spear was commissioned to conduct an independent evaluation of Project Rugby. The evaluation captures evidence of outcomes achieved and draws out key lessons learnt. spear’s 2022/23 research represents the third year of programme evaluation.
Since 2017/18, considerable evidence has been collated to support the impact of Project Rugby and steer programme development. This insight, and current priorities for Project Rugby as a flagship equity, diversity and inclusion (ED&I) initiative has been used to inform the focus of the 2022/23 research. This Final Report focuses on the impact of Project Rugby on new players, deliverers, families and communities, and how this impact has been achieved.
Project Rugby is a flagship ED&I initiative run by Premiership Rugby in partnership with England Rugby and Gallagher. It aims to increase participation in the game by people from traditionally underrepresented groups: people with learning disabilities, from diverse ethnic communities (DEC), and from lower socioeconomic groups (LSEG). The programme also aims to support transition into local grassroot clubs, enhance wellbeing, increase social connectedness and challenge traditional perceptions of the game, positioning rugby as a sport for anyone regardless of background, ability or gender.
- This season Project Rugby has engaged 15,728 new participants from underrepresented groups, retained 4,704 participants, and transitioned 634 participants into grassroots clubs
- Since taking part in Project Rugby, around two thirds of participants say they play more rugby and want to play more rugby
- Key successes impacting participation include the reintroduction of rugby to the PE curriculum, initiation of rugby teams in schools, new volunteer-led community clubs and successful engagement of new players from underrepresented groups
- Stakeholders say they are more aware of barriers people from target communities face and realise the potential for people from these communities to excel in rugby, thrive through rugby, and add value to rugby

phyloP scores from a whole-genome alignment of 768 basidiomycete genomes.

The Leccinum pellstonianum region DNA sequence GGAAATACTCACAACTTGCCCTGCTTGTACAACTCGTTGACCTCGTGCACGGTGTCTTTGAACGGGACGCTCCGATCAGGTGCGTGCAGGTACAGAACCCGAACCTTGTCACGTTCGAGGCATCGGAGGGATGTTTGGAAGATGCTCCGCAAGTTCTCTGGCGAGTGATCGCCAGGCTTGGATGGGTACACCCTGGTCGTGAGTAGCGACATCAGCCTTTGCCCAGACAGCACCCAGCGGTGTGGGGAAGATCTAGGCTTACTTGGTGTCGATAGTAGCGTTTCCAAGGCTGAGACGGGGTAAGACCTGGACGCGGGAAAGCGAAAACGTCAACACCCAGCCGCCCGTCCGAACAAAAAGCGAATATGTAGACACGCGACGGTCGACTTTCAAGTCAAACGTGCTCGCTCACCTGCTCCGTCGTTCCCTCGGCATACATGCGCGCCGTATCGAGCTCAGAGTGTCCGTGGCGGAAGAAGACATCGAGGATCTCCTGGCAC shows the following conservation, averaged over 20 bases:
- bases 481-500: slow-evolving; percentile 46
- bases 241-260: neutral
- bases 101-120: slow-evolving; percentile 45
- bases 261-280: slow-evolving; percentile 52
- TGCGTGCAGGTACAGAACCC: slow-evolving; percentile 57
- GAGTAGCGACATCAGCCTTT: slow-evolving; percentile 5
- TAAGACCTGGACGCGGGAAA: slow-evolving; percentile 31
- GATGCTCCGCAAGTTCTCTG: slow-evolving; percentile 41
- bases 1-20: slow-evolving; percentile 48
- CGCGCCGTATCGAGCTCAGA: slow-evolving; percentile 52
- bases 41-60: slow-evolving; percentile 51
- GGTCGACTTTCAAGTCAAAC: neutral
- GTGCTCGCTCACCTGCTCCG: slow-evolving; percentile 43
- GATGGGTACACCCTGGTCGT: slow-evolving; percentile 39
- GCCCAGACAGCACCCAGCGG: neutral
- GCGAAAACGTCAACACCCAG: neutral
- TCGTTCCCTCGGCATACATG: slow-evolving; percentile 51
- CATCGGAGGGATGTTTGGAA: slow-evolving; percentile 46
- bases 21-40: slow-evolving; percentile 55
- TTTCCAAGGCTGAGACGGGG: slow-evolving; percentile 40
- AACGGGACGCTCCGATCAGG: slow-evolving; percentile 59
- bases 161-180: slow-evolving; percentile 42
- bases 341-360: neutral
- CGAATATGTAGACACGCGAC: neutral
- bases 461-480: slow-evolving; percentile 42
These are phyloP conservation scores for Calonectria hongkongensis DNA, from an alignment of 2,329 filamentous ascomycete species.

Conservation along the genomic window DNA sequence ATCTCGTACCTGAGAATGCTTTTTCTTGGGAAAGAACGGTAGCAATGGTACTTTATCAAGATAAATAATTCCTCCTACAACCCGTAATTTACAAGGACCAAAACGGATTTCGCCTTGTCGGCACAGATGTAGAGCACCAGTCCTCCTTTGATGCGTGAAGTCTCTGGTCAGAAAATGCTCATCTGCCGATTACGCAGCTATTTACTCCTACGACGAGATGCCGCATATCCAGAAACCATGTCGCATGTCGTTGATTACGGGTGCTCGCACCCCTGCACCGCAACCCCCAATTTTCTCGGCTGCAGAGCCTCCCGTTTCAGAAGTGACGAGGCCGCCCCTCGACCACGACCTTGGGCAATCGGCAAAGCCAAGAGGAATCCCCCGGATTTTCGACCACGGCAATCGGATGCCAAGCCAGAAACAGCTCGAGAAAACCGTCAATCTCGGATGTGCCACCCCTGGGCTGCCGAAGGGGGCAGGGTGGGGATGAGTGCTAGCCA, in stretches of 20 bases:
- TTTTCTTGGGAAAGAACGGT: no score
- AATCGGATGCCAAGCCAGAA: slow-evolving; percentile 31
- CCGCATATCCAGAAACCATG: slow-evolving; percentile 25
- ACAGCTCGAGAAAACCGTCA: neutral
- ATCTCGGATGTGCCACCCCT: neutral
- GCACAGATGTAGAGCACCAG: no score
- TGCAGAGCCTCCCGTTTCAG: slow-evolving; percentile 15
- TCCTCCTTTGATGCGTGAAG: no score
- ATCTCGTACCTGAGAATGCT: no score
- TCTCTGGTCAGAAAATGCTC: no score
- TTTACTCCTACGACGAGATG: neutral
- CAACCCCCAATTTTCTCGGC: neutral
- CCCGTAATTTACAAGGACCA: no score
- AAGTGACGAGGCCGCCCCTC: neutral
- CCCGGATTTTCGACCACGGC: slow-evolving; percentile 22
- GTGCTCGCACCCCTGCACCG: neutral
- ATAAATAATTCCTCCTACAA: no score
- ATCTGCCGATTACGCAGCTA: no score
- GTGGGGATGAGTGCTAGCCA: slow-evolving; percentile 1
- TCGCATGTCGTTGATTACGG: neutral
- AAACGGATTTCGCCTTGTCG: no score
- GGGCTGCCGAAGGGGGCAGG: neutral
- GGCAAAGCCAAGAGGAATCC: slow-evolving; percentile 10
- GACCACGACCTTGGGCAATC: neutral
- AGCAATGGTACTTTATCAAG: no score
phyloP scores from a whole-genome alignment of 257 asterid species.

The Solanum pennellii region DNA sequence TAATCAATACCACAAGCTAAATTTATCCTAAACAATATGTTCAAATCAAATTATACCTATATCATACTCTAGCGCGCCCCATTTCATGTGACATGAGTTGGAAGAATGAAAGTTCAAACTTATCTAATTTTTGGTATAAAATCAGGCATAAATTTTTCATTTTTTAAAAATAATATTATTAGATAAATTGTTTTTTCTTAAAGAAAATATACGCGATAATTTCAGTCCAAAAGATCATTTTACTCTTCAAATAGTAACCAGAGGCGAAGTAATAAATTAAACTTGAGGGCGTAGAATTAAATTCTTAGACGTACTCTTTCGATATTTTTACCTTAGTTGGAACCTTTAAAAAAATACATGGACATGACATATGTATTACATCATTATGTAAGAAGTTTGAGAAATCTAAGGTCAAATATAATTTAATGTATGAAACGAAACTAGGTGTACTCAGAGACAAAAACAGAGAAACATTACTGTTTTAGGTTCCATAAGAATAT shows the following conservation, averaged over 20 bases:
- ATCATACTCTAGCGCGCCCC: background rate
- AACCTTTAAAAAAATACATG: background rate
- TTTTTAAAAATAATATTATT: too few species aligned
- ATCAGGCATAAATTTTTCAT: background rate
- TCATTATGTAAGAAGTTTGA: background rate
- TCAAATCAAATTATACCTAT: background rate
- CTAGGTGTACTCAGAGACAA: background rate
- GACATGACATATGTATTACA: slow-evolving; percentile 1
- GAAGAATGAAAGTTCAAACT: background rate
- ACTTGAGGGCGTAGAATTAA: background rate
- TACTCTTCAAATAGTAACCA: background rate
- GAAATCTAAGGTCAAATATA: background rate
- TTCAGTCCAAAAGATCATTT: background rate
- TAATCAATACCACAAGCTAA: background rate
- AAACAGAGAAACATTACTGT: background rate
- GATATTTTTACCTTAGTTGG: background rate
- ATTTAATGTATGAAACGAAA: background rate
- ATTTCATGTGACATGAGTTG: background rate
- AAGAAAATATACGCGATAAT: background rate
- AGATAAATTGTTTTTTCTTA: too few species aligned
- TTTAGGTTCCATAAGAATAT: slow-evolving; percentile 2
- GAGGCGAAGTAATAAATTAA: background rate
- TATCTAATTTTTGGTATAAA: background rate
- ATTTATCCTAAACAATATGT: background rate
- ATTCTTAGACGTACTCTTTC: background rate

- Players in the DEC workstrand report higher wellbeing than players in the LSEG and Disability workstrands, and males across all workstrands report higher wellbeing than females
- Participants value the collective, co-operative and inclusive feel of Project Rugby. Male participants and players in the LSEG and DDEC workstrands report higher social connectedness than women and girls and players with a disability.
- Half of stakeholders have proactively engaged families and the wider community which is seen to keep players engaged and create more social, diverse, and accessible rugby communities for people from underrepresented groups
- Significant increased in the percentages of participants who say they know about their local rugby club (+63%) and are members of their local club (+164). Increased awareness and engagement is most evident among players in the Disability workstrand
- Stakeholders say the key factor impacting transition is simply providing people from underrepresented groups with an opportunity to experience rugby and develop a passion for the game they would not otherwise have
Date: 30th August 2023
Client: Premiership Rugby
“Everybody is made to feel welcome and by the end of the session, we are a little community” – Project Rugby Participant